Archive for the ‘Music’ Category

Five grand pianos equal crowd pleaser

October 11th, 2016Posted by admin

The Artist Series Concerts Piano Grand! delights audience both musically and emotionally.


Originally published in The Observer
Date: October 9, 2016
by: June LeBell | Contributing Columnist

It’s been done before. Carnegie Hall and Eugene List used to present Monster Concerts featuring a multitude of pianos with lots of grand hands playing great music, from Gottschalk to Grieg. But it’s rarely been done with such finesse and fun as the Piano Grand! concert that opened the Artist Series Concerts on Sunday afternoon to a packed crowd at the Sarasota Opera House.

Five Steinway concert grands were imported from New York City — one of them a model signed by Tony Bennett — and five super Sarasota pianists, Joseph Holt, Don Bryn, Andrew Lapp, Rich Ridenour and Jonathan Spivey, put their hands together for a scintillating concert, with personalized comments by Holt, for performances that brought down the house.

This is the kind of concert that could result in a lot of banging and clanging, but the music never got away from the controlled precision of these five fine musicians. In fact, with all the fun that was thrown at the audience, it was an amazingly understated, balanced performance that made us laugh but also touched us, musically and emotionally.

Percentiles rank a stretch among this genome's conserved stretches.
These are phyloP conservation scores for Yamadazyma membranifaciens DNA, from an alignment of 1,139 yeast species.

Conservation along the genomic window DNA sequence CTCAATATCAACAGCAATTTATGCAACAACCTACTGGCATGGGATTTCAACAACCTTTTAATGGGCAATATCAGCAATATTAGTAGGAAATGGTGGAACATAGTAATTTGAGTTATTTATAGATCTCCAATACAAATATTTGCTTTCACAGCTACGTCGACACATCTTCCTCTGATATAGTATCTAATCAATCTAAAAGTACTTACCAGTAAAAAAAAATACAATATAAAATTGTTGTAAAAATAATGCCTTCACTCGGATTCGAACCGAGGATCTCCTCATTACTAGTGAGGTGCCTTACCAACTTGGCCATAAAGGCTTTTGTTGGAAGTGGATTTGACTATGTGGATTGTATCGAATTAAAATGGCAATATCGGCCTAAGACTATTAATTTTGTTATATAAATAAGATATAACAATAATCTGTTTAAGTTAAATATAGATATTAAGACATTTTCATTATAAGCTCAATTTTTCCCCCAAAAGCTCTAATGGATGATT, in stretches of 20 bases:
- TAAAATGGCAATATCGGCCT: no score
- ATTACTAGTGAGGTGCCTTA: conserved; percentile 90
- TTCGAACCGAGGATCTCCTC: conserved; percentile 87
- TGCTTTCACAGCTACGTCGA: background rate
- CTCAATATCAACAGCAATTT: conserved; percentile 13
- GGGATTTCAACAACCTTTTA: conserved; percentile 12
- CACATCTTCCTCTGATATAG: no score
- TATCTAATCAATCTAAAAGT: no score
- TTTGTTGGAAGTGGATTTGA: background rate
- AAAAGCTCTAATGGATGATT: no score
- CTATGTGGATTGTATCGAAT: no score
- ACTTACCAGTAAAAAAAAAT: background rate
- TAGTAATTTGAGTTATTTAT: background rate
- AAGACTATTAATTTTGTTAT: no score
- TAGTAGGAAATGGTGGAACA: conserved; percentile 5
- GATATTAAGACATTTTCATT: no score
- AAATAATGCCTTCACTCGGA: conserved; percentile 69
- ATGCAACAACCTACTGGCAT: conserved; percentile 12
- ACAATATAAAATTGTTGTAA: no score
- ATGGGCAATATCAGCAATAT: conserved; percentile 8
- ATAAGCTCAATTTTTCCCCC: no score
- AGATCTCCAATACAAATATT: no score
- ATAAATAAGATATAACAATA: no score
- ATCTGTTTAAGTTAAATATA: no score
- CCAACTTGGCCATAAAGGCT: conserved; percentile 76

From a rousing rendition of the National Anthem arranged for a piano quintet to a charming arrangement of Mozart’s “Ah, vous dirai-je maman” (aka “Twinkle, Twinkle Little Star”), the programming and playing were top notch. Grieg’s famous “In the Hall of the Mountain King” from “Peer Gynt,” Tchaikovsky’s “Waltz of the Flowers,” from “The Nutcracker,” and the Gypsy Dance from Bizet’s “Carmen,” all began with nice, slow tempi that were later expanded into whirlwinds of sounds.

We had a chance to hear the pianists in duets and solos, as Bryn joined Holt for a sensitively played Slavonic Dance in E minor by Dvorak and Holt with Lapp in a stunning performance of Rachmaninov’s “Romance.” There was a wonderfully in sync rendition of the Brazileira from Milhaud’s “Scaramouche” and a jazzy, off-kilter tango (“Libertango”) played by Ridenour, joined by his wife, Stacey Ridenour.

“The Blue Danube” Waltz tinkled along with the grace of the great river and Joplin’s “Entertainer” was stylish and hilarious as the pianists played a game of musical pianos, changing seats mid-phrases.

There were the guaranteed crowd pleasers, too: “Stars and Stripes Forever,” Khachaturian’s “Sabre Dance,” and a corn ball overture by von Suppe. But even those were played with both panache and restraint so you never had the feeling this was pure bombast.

If this is a sign of what’s to come for the Artist Series Concerts, we’ve got a lot to look forward to this season.